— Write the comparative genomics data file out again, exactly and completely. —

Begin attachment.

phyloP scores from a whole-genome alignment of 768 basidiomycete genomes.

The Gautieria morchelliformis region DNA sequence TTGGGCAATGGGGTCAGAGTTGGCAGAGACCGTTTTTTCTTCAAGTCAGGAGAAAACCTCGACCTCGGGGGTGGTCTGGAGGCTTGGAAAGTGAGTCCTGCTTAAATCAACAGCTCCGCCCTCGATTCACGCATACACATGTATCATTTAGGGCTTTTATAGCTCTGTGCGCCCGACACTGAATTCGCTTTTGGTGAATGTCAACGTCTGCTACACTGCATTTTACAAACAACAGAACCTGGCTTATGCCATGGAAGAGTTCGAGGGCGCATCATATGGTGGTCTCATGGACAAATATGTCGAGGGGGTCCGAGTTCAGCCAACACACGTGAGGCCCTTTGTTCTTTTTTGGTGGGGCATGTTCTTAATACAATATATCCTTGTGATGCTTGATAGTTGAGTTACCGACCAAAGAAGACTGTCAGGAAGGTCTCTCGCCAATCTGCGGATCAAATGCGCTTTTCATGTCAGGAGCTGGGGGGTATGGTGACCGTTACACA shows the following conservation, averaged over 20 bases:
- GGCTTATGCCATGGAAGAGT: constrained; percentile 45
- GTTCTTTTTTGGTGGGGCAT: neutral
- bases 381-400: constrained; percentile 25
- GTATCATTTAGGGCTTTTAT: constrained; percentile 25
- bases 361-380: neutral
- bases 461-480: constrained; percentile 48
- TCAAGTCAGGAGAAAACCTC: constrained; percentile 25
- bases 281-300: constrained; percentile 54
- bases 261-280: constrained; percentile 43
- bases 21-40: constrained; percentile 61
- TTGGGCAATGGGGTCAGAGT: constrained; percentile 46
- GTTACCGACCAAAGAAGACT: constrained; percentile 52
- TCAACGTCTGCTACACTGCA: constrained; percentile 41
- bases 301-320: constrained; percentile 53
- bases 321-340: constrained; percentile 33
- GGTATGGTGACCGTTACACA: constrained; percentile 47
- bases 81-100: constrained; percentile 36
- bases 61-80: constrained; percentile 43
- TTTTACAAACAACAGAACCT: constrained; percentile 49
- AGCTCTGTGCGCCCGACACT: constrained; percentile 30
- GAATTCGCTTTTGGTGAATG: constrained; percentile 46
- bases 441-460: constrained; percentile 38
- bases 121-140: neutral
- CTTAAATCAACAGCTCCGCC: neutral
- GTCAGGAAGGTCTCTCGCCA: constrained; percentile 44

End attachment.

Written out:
phyloP scores from a whole-genome alignment of 768 basidiomycete genomes.

The Gautieria morchelliformis region DNA sequence TTGGGCAATGGGGTCAGAGTTGGCAGAGACCGTTTTTTCTTCAAGTCAGGAGAAAACCTCGACCTCGGGGGTGGTCTGGAGGCTTGGAAAGTGAGTCCTGCTTAAATCAACAGCTCCGCCCTCGATTCACGCATACACATGTATCATTTAGGGCTTTTATAGCTCTGTGCGCCCGACACTGAATTCGCTTTTGGTGAATGTCAACGTCTGCTACACTGCATTTTACAAACAACAGAACCTGGCTTATGCCATGGAAGAGTTCGAGGGCGCATCATATGGTGGTCTCATGGACAAATATGTCGAGGGGGTCCGAGTTCAGCCAACACACGTGAGGCCCTTTGTTCTTTTTTGGTGGGGCATGTTCTTAATACAATATATCCTTGTGATGCTTGATAGTTGAGTTACCGACCAAAGAAGACTGTCAGGAAGGTCTCTCGCCAATCTGCGGATCAAATGCGCTTTTCATGTCAGGAGCTGGGGGGTATGGTGACCGTTACACA shows the following conservation, averaged over 20 bases:
- GGCTTATGCCATGGAAGAGT: constrained; percentile 45
- GTTCTTTTTTGGTGGGGCAT: neutral
- bases 381-400: constrained; percentile 25
- GTATCATTTAGGGCTTTTAT: constrained; percentile 25
- bases 361-380: neutral
- bases 461-480: constrained; percentile 48
- TCAAGTCAGGAGAAAACCTC: constrained; percentile 25
- bases 281-300: constrained; percentile 54
- bases 261-280: constrained; percentile 43
- bases 21-40: constrained; percentile 61
- TTGGGCAATGGGGTCAGAGT: constrained; percentile 46
- GTTACCGACCAAAGAAGACT: constrained; percentile 52
- TCAACGTCTGCTACACTGCA: constrained; percentile 41
- bases 301-320: constrained; percentile 53
- bases 321-340: constrained; percentile 33
- GGTATGGTGACCGTTACACA: constrained; percentile 47
- bases 81-100: constrained; percentile 36
- bases 61-80: constrained; percentile 43
- TTTTACAAACAACAGAACCT: constrained; percentile 49
- AGCTCTGTGCGCCCGACACT: constrained; percentile 30
- GAATTCGCTTTTGGTGAATG: constrained; percentile 46
- bases 441-460: constrained; percentile 38
- bases 121-140: neutral
- CTTAAATCAACAGCTCCGCC: neutral
- GTCAGGAAGGTCTCTCGCCA: constrained; percentile 44